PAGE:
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Tag: nook tablet

Reading Manga On The Nook Color

Viz manga on Nook Color Tablet

Viz manga on the Nook Color looks pretty good!

Honestly, I was not a big fan of the 7 inch tablet. That screen size is just too small for most of what I do with my 10 inch iPad. So when I learned that Viz manga was available for the Nook Tablet and the Nook Color, my first question was, how readable is that going to be?

Viz has yet to support panel mode viewing for its manga on the iPad, but the large screen of the device makes that unnecessary. And while I have enjoyed manga on my eInk based Nook, I found that often the bottom edge of the page is cut off and smaller text can be a challenge to read. So how would this play out on a 7 inch screen?

The short answer is, wonderfully! I bought Fushigi Yûgi: Genbu Kaiden, Volume 1 by Yuu Watase, to read on my wife’s Nook Color. The Nook Color has the same size display screen as the Nook Tablet, so my observations should be valid it too.

The art work looked great and the text was quite readable. The smaller screen is only evident for double page spreads. You can turn the Nook to landscape orientation to see the full image, but it scales down a lot leaving  a fairly large black border. And you can tap to zoom anything you want to get a closer look at which came in handy for some of the author’s notes.

So if you love Viz manga, and don’t have the budget for an iPad, the Nook Color ($169) or Nook Tablet ($199) are great alternatives. And both Nooks can add up to 32GB of additional storage via microSD card which is important if you’re reading a lot of multi-megabyte graphic novels like manga. This expandability gives the Nook tablets a decisive edge over the Kindle Fire for this use case. That, and the fact that Viz manga is not available in the Kindle store right now.

Viz Manga Now On Nook Tablet/Color

One Piece on the Nook TabletI was pleasantly surprised today by an email from Viz proclaiming the arrival of Viz Manga such as One Piece, Naruto, and others on the Nook. Viz manga has been available on their web site and the Apple iPad for a while now. The iPad makes an especially good platform for reading manga with what I think is the perfect sized display. So I really wasn’t expecting to see Viz support the Nook.

I might also add that the email seemed to imply that the eInk Nook might also be supported. However a quick visit to the Barnes & Noble web site put that notion to rest. The site clearly indicates that Viz manga titles require the Nook Tablet or Nook Color with software version 1.4. And don’t get any ideas about reading these titles in the Nook reader software either. I tried reading a sample in the Nook reader on my iPad and Mac only to be informed that the title was not supported there.

Viz Manga on Nook Tablet

Popular Viz manga comes to the Nook Tablet and Nook Color. Sorry, none for eInk Nook!

Honestly, I cannot see any advantage to Viz in locking these Nook titles to the hardware like that. The primary beneficiary would be Barnes & Noble if the availability of Viz titles drives some Nook Tablet sales. The price drop to match the Kindle Fire, a price point that seems to be costing Apple at least a few iPad sales, along with some compelling content may be just the thing readers need to give the Nook color tablets another  look. Especially the younger, manga reading demographic who can’t afford iPads. And I might add that Viz manga is not yet available on the Kindle Fire.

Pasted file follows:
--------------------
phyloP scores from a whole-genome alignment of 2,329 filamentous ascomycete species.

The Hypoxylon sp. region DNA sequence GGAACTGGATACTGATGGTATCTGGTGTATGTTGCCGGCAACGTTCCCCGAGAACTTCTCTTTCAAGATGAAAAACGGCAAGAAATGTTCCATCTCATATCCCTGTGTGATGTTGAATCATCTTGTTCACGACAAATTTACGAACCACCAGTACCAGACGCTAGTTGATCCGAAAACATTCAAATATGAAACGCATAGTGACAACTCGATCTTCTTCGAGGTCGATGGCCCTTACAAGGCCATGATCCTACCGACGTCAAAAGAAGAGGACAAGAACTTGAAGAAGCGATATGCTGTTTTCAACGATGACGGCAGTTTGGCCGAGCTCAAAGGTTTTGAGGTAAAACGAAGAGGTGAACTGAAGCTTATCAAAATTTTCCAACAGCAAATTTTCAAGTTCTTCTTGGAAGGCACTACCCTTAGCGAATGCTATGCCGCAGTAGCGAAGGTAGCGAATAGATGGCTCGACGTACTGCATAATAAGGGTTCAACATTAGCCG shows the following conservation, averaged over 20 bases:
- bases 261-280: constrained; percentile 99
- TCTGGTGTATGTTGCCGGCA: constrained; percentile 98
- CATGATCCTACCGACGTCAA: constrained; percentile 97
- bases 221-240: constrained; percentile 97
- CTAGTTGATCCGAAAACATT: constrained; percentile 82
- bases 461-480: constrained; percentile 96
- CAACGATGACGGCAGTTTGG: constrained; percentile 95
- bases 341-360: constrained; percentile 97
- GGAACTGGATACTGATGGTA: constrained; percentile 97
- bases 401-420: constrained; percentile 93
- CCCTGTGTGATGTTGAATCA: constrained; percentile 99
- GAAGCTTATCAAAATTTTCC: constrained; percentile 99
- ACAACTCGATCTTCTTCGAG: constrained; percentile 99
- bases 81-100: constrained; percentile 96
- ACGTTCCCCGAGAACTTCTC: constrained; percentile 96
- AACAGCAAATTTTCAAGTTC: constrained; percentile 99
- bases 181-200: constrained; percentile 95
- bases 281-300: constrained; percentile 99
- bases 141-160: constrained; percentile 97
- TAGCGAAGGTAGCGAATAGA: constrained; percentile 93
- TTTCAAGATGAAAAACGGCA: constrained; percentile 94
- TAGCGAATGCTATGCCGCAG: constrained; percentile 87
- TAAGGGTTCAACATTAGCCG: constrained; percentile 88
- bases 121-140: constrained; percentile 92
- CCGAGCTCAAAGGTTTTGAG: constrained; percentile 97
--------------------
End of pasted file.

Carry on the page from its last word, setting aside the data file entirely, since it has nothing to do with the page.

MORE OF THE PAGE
Hopefully we’ll see some joint marketing from Barnes & Noble and Viz to promote this like crazy!

Is the Sun Setting On the Nook?

NooksetAgainst the backdrop of Amazon Kindle Fire sales that may have exceeded 5 million units last quarter, Barnes & Noble made statements last week that implied they were seeking to spinoff the Nook division. All said, Barnes & Noble may not have the resources needed to grow the Nook business into a profitable competitor to the Kindle.

Ironically, many credit the Nook and eBook sales with helping Barnes & Noble avoid the fate that befell long time competitor Borders last year. It’s hard to see exactly how they would benefit from spinning off the Nook. It’s believed that both Amazon and Barnes & Noble sell their eReaders at a loss, intending to make up for that by profits on the content sold through that hardware. It makes sense that Barnes & Noble would want to escape the loss making part of the equation, but what partner would want to pick that up?

Much of the popularity of the Kindle Fire has been ascribed to its $199 price point. This low entry price is credited with a small decline in iPad sales in December. And it seems likely that despite some quality and usability issues, the Fire will take the number 2 tablet position behind the iPad. Again, one of the reasons Amazon can do this is that their profit comes from content sales on the Fire. A hardware only tablet maker has to make a profit on the hardware itself, which may not be possible at a $199 price point, or even the $249 of the Nook Tablet. If that is true, then Barnes & Noble will have a hard time finding a partner with the deep pockets needed to take that kind of risk.

Then what is the point of the announcement? Is this some tasty bait being dangled before the likes of Google perhaps? While Google already has an eReader tablet, it has not been a great success, nor has their eBooks store relative to Amazon and Barnes & Noble. The Nook Tablet is powered by Google’s Android operating system, and is arguably one of the best Android tablets on the market. A Google Barnes & Noble partnership could be profitable for both and give publishers a viable counter balance against Amazon. Still, it’s hard to see this happening. And in the absence of additional resources, the sun may be setting on the Nook far too soon.